The Green Deal is alive and can be strengthened in light of Covid-19

On Thursday 23 April, the European Council will discuss the recovery from the pandemic crisis. Much attention will be on how to finance the necessary investments to restart the economy. In parallell, a more detailed Recovery Action Plan is being developed. Commission President Ursula von der Leyen and a number of national governments have made clear that the Green Deal should be a key part of the European response to the crisis.

Earlier, I have outlined some elements to consider in this context.  Many parts of the Green Deal Communication and other policy documents are still valid. Here, I would like to highlight five points that could complement or strengthen earlier proposals in light of the current situation.

  1. Contribute to synergies between better health and environmental sustainability. Ursula von der Leyen has mentioned the need to have both a Green Deal and a White Deal (for health). There is a link between ecosystem degradation and the risk for pandemics, and some evidence that air pollution increases the sensitivity for Covid-19. While it is important to keep the Green Deal as a key initiative in its own right, earlier work on a health and environment strategy could be revived. Some possible elements are: reducing air pollution, proposing an ambitious chemicals strategy, and putting more value on the role of nature for mental and physical well-being.
  2. Increase the focus on green jobs and skills. Unemployment is rising rapidly across Europe. In the draft revised Commission work program for 2020, the importance of the proposed Renovation Wave is rightly highlighted. In addition, rapid adoption of the proposals in the Circular Economy Action Plan can contribute to more jobs. Other measures against unemployment include higher ambitions for biodiversity (including agro-environmental measures and management plans for Natura 2000-areas), better implementation of already decided EU environmental legislation, and tougher measures against noise from roads. Green skills should be emphasised in labour market programs. Investment in decarbonisation of the European economy will contribute to competitiveness and jobs. This is urgent, given the difficult situation in for example the car industry and the metal sector. The EIB should have stronger muscles to support this, perhaps through more green bonds issued by the EIB and then bought by the ECB.
  3. Promote sustainable mobility. This is a defining moment for the future of transport. Innovative digital solutions now show the potential for reducing the environmental footprint of mobility. This should be reflected in the upcoming strategy on sustainable and smart mobility, which could be brought forward to early autumn. Investments in railways and urban transport ought to be an important part of the envisaged Recovery Fund (there are already worrying signs that some investments in railways are being put on the shelf because of the crisis, and that the EIB might not get enough green national projects to fund without more direct EU support). Green conditionality should be part of rescue programs for airlines. Smart and sustainable cities is already a priority in Horizon 2020, but Europe is lacking behind countries such as South Korea when it comes to intelligent transport systems. Now public transport companies are facing financial problems because of the lockdowns, making a green leap even more urgent. There is a need for a wider alliance between the EU, Member States and cities to make Europe a leader in green and smart mobility.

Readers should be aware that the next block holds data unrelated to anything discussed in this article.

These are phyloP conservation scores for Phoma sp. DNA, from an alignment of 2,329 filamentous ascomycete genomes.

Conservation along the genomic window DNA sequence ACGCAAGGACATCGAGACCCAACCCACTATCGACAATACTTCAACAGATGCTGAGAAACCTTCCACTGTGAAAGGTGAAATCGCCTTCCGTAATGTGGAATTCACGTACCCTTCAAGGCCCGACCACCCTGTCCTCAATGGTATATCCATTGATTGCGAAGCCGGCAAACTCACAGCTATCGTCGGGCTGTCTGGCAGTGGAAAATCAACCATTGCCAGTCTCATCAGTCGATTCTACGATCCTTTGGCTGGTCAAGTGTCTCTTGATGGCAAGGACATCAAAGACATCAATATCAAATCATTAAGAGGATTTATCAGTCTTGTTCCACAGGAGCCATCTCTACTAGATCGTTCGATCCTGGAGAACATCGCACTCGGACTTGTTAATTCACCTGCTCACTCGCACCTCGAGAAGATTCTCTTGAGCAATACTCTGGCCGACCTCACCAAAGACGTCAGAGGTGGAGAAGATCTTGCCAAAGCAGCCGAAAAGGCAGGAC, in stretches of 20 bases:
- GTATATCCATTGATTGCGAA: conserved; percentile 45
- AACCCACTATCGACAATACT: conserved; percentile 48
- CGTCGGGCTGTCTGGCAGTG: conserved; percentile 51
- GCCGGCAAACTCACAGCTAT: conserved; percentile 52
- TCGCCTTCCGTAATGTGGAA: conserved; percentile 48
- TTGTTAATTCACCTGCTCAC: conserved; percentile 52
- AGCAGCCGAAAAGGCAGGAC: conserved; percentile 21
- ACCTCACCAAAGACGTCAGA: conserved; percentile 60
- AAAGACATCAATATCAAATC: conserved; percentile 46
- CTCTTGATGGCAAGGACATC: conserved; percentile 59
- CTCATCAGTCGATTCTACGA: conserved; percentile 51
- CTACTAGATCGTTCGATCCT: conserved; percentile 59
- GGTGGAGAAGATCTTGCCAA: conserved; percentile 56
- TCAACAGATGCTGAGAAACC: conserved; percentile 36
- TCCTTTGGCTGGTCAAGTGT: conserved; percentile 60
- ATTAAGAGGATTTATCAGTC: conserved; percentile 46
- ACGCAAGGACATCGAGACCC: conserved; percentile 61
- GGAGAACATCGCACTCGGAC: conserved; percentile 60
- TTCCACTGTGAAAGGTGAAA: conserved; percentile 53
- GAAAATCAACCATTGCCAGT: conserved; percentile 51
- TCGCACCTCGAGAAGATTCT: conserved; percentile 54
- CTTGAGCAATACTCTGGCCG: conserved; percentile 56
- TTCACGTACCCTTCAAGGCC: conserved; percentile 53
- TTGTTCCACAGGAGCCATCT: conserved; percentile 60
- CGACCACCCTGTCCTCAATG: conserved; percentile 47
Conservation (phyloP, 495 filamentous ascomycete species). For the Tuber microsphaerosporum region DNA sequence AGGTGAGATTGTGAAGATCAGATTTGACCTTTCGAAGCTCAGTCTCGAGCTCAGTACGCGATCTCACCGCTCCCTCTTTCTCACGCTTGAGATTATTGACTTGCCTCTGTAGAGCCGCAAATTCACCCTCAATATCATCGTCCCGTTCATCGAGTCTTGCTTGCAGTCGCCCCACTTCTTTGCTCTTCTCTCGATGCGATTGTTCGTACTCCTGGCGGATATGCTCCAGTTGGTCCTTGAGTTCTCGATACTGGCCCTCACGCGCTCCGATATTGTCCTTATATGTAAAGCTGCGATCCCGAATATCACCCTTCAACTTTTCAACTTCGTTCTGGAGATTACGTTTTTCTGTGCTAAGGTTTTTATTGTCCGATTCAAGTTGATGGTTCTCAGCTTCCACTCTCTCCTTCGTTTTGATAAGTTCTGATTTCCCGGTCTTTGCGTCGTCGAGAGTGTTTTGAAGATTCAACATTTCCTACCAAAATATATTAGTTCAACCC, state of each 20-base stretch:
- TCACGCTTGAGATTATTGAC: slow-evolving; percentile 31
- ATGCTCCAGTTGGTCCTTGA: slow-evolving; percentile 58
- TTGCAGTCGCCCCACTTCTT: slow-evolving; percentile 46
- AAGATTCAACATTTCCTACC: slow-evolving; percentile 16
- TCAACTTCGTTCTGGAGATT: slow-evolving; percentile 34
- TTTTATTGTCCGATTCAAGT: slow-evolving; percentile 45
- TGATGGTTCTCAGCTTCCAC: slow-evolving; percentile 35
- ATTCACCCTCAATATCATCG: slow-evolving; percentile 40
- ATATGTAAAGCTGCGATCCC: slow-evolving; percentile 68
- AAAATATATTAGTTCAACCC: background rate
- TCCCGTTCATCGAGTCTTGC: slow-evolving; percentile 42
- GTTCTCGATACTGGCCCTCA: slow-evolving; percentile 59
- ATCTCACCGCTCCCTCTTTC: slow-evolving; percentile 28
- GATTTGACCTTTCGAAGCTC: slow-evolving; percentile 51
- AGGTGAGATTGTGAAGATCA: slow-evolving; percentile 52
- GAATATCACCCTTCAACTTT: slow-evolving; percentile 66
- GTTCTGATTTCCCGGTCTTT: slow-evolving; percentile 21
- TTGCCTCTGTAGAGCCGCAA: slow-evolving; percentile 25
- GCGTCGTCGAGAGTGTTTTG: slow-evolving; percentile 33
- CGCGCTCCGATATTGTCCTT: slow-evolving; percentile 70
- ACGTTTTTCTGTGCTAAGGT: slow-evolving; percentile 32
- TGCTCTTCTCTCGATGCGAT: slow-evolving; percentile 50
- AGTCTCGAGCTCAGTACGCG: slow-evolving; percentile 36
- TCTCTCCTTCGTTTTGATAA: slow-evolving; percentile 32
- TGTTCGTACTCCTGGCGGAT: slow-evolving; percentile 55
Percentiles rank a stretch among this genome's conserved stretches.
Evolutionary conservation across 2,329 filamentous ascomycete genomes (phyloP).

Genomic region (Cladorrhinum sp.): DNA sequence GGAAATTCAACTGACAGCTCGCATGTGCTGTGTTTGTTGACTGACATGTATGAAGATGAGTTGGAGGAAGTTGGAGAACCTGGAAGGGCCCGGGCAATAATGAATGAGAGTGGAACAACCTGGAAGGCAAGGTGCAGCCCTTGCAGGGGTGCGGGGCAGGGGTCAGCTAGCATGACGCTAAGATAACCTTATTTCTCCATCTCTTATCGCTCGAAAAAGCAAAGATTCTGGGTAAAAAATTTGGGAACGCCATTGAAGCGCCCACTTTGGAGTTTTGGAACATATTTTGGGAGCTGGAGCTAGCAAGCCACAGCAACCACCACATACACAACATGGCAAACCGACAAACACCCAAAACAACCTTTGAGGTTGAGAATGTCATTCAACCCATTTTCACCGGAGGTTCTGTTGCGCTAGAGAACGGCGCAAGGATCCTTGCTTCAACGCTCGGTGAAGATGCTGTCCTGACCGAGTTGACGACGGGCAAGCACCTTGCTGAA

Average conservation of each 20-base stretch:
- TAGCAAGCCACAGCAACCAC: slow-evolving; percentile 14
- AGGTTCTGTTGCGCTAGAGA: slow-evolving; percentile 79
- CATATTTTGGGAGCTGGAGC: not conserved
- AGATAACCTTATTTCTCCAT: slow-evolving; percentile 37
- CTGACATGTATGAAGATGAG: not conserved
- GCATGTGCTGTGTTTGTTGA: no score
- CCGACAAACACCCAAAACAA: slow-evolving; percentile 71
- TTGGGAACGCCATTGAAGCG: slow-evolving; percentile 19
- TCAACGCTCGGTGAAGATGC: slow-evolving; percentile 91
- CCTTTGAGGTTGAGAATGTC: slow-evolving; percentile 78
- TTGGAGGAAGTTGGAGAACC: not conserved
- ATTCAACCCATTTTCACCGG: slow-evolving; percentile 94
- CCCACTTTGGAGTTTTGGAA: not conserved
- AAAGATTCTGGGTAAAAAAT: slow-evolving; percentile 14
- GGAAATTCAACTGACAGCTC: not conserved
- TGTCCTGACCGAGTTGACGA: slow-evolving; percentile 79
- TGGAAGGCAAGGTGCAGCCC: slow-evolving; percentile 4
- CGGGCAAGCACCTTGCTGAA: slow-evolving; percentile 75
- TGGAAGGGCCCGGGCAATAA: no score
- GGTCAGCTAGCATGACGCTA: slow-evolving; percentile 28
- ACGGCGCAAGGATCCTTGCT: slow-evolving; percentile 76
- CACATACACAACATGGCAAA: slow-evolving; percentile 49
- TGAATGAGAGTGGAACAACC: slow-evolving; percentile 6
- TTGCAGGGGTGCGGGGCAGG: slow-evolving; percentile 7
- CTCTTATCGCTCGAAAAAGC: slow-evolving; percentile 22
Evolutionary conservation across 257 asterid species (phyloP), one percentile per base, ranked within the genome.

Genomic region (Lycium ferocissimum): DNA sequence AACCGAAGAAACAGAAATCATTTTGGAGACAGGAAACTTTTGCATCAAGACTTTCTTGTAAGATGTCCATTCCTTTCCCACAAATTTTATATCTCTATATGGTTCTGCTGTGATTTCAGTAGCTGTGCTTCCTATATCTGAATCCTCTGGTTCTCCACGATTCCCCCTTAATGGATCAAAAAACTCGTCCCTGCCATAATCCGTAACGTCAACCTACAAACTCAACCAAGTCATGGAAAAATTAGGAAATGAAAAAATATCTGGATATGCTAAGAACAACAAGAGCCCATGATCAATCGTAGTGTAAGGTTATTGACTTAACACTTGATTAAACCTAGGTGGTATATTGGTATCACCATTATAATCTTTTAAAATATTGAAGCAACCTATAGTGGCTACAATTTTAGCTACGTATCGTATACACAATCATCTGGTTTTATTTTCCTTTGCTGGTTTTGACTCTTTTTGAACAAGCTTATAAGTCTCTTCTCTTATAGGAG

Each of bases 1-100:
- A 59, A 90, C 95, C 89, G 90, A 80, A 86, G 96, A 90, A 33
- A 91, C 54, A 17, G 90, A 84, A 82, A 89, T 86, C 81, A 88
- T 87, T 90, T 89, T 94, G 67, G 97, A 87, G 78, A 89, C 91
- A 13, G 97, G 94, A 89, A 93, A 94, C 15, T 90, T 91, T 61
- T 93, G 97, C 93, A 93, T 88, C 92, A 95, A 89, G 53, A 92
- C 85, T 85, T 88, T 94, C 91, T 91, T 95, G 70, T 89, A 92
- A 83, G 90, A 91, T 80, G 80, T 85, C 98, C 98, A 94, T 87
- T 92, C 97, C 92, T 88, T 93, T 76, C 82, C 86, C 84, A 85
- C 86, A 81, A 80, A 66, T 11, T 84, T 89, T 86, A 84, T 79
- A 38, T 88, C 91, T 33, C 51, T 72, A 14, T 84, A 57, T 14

4. Encourage green tax reform as part of financing of the recovery. Oil prices are low. This is a moment to reduce subsidies, and to promote environmental taxes when the time comes for financial consolidation. Carbon taxes and other measures are politically easier to implement as part of broader policy packages, including for example investments in health. This could be promoted as part of the Green Deal and in the reformed European Semester.  In the medium term, Member States that consider tax reductions to stimulate consumption could be encouraged to prioritise areas contributing to sustainability, for example lower VAT on fruits and vegetables compared to red meat. In addition, new proposals could be made for environmental own resources to the EU budget, for example related to the carbon content of heating fuel.
  5. Cooperate on resilient and sustainable supply chains. There are now voices for reshoring of production back to Europe from other parts of the world. Some such measures will be necessary to increase preparedness for the next crisis. However, this should not come at the expense of the Global South or increase political tensions with strategic partners for the EU. In contrast, this is the time for Green Diplomacy to included cooperation on sustainable supply chains, for example on better information systems and enhanced producer responsibility

There are many other valuable contributions to this debate. It is comforting that support for environmental protection is still strong in Europe. But there are also economic and administrative hurdles to overcome. The European Commission is showing leadership in sticking to the Green Deal during the crisis. Now it is up to the European Council to demonstrate its commitment to sustainability.

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